What Does ADA Compliant Mean for You and Why is it Important?
If you have a business and a website and don't know what ADA compliant is, then that's a big problem.
In September of 2010, the U.S. Department of Justice issued its Standards of Accessible Design. The principles govern how nearly all electronic information (websites, etc.) are formatted to accommodate people with disabilities.
Your business needs to know if you need to be ADA compliant because if the standards do apply to you and you are not compliant, you could be sued.
In the following post, we'll explore the answer to the question, "What does ADA compliant mean?". We will also discuss a few standards some websites should consider for compliance.
What Does ADA Compliant Mean and Who Needs to Be ADA Compliant?
Short answer? Almost every business.
Long answer? Employers with 15 or more employers or that operate for the public good, and all state and local government agencies all need to be ADA compliant.
The Americans with Disabilities Act was signed into law in 1990 by President George H.W. Bush. The act protects people with disabilities from discrimination. It also ensures that people with disabilities have equal opportunities — employment or otherwise.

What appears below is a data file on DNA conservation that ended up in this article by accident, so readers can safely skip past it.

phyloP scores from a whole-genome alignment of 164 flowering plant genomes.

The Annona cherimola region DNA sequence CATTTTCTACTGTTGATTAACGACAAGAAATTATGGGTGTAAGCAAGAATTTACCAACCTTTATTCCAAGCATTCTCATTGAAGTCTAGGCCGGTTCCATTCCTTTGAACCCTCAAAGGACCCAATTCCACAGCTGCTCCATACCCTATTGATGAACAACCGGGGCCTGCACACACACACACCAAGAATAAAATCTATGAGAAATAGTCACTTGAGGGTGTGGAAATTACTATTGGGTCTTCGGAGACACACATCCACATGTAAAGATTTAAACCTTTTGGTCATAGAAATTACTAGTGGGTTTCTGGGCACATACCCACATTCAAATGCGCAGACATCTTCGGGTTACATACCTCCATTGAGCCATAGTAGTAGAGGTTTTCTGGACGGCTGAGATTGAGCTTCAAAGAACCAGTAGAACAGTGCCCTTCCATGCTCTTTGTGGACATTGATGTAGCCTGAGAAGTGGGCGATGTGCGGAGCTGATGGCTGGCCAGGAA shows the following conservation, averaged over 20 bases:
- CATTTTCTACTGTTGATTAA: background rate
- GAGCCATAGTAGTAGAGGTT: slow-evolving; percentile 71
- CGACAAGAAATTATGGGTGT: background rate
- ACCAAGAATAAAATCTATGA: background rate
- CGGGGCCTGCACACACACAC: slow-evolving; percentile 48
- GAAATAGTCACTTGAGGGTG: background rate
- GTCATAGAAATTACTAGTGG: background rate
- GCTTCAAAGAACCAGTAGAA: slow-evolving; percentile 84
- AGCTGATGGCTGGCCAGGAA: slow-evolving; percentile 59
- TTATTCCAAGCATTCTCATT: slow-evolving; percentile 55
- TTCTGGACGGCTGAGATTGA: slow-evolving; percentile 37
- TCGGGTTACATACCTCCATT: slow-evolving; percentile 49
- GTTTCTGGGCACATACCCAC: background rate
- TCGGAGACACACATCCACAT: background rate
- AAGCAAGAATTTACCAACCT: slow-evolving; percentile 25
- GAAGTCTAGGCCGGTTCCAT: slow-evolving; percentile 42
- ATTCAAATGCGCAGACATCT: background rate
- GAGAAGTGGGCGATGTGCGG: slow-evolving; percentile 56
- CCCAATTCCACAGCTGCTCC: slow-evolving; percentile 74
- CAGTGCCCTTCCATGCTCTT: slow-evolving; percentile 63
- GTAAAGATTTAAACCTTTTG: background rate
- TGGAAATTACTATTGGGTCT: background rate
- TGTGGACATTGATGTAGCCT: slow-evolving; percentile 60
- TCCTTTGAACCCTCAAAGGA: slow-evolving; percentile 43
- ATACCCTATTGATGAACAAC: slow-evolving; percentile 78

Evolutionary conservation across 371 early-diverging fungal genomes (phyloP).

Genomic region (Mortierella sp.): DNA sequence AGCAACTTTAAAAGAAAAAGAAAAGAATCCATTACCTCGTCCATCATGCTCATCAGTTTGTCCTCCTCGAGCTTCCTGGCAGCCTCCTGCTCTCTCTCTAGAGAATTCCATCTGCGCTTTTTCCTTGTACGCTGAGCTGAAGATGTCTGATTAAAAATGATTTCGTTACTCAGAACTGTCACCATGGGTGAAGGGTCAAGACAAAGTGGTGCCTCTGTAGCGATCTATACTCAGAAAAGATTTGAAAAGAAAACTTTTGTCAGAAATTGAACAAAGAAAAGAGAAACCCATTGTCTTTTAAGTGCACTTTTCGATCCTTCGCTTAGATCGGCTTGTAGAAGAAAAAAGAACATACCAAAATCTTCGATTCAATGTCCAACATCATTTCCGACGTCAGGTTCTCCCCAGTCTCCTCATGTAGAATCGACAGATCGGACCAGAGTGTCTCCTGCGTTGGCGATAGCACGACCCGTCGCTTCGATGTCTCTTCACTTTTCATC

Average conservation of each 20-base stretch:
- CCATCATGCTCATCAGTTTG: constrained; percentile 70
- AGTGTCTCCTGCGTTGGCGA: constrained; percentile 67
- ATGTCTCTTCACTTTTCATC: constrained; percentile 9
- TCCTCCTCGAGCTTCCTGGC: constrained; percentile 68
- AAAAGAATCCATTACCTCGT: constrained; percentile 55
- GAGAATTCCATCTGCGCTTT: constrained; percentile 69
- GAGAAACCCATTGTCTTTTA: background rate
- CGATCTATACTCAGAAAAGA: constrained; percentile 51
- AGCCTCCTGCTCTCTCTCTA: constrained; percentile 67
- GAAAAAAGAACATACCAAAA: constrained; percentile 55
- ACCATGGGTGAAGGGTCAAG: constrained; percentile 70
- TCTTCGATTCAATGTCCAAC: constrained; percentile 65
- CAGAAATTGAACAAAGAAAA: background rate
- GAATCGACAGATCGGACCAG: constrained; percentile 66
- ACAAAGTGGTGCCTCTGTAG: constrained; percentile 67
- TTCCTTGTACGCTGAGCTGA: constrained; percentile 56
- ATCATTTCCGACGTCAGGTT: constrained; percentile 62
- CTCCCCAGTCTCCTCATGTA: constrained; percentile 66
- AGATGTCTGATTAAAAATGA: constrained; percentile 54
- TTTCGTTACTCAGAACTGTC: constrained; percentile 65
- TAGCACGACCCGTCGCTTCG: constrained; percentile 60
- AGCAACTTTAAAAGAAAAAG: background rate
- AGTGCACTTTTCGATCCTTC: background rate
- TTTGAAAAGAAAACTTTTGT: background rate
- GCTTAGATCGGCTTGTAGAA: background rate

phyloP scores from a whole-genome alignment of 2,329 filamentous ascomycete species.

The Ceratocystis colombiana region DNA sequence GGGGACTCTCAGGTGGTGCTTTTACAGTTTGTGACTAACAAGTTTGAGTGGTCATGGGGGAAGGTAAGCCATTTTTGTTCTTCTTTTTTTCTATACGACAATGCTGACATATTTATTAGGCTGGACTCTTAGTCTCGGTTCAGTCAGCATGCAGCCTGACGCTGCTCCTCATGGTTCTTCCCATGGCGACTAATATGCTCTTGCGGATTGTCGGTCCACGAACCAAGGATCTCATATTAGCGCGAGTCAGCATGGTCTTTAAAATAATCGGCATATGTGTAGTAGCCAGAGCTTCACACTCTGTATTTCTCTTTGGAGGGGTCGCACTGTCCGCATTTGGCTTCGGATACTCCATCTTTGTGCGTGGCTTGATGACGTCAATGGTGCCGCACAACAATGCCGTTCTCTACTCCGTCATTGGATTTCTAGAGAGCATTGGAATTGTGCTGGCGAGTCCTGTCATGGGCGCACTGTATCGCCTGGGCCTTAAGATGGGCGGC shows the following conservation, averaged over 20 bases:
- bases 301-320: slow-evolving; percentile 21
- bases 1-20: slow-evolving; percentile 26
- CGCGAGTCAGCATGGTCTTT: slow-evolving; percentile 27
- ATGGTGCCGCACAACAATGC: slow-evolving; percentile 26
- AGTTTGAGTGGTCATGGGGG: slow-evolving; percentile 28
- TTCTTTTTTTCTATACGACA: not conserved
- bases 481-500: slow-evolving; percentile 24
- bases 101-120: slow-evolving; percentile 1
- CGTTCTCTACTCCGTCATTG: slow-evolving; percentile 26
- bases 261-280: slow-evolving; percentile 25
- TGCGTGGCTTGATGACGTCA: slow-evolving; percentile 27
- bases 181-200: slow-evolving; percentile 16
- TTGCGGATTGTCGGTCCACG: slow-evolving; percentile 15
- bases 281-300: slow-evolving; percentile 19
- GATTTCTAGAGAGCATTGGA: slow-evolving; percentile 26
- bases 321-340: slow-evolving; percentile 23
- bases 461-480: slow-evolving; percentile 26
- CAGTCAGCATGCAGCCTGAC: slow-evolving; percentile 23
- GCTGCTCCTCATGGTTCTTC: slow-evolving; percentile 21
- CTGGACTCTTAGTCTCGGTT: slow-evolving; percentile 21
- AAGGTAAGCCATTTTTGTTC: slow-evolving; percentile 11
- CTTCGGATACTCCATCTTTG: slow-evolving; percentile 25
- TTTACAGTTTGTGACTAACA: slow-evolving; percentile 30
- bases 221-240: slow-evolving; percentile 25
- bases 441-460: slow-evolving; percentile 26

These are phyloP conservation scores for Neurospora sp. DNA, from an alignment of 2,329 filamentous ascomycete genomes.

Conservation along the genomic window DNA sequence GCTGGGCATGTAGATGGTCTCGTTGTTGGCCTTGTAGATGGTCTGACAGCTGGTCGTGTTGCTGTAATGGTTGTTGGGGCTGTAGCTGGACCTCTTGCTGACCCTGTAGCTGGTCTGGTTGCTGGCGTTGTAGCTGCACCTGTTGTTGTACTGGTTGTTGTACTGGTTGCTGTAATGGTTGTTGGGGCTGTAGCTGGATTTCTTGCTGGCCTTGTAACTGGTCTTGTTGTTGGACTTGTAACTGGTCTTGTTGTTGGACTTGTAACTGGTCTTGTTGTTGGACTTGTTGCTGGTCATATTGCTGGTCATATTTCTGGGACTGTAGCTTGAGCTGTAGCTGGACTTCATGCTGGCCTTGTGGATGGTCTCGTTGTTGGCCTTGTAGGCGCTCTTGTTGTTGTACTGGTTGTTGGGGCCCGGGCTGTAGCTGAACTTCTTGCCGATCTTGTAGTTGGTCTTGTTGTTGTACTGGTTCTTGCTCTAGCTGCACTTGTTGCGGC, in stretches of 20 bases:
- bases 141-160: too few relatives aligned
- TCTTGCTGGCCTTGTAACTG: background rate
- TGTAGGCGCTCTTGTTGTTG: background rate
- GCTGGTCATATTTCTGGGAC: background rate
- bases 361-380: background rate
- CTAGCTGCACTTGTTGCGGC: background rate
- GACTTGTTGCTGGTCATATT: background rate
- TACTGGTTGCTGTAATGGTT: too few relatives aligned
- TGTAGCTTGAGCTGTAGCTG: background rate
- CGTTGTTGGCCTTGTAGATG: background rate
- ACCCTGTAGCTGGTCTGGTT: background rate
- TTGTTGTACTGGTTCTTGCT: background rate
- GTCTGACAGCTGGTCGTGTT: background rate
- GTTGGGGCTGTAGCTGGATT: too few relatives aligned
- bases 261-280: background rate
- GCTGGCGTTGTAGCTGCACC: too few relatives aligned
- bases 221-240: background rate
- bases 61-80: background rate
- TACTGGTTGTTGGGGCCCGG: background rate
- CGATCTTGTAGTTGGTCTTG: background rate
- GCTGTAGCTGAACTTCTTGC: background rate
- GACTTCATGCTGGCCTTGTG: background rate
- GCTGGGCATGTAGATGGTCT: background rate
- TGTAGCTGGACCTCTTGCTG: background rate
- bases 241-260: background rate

The Americans with Disabilities Act also prohibits discrimination in areas like public accommodations, transportation, mobility inclusion (like a wheelchair threshold ramp, etc.), government programs, and services.
As far as technology and the internet, ADA compliance depends a lot on the web content accessibility guidelines or WCAG.
The WCGA is a blueprint for how businesses and local governments can get their web content up to snuff.
In general, of the three levels of compliance, websites need to be Level AA. Level AA means that the website is accessible to almost all users. The level higher is rated "all users."
So what happens if your website isn't accessible to people with disabilities? It doesn't matter if you intentionally discriminated against or not; you could be sued by the public or the Department of Justice for not complying with the ADA.
OK, so you get that your business website needs to be ADA compliant. Well, what exactly does that mean? It means that the text, images, navigation, and any tools on the site need to be accessible.
Also, you should make sure that the proper language of origin is throughout your site. If English is the primary language of your website, for example, and there's a significant amount of content in Spanish, then use a language attribute.
More on ADA Compliance
There are several resources out there for help with becoming ADA compliant.
ADA.gov has a webpage dedicated to laws and regulations that can help further answer the question, "What does ADA compliant mean?".
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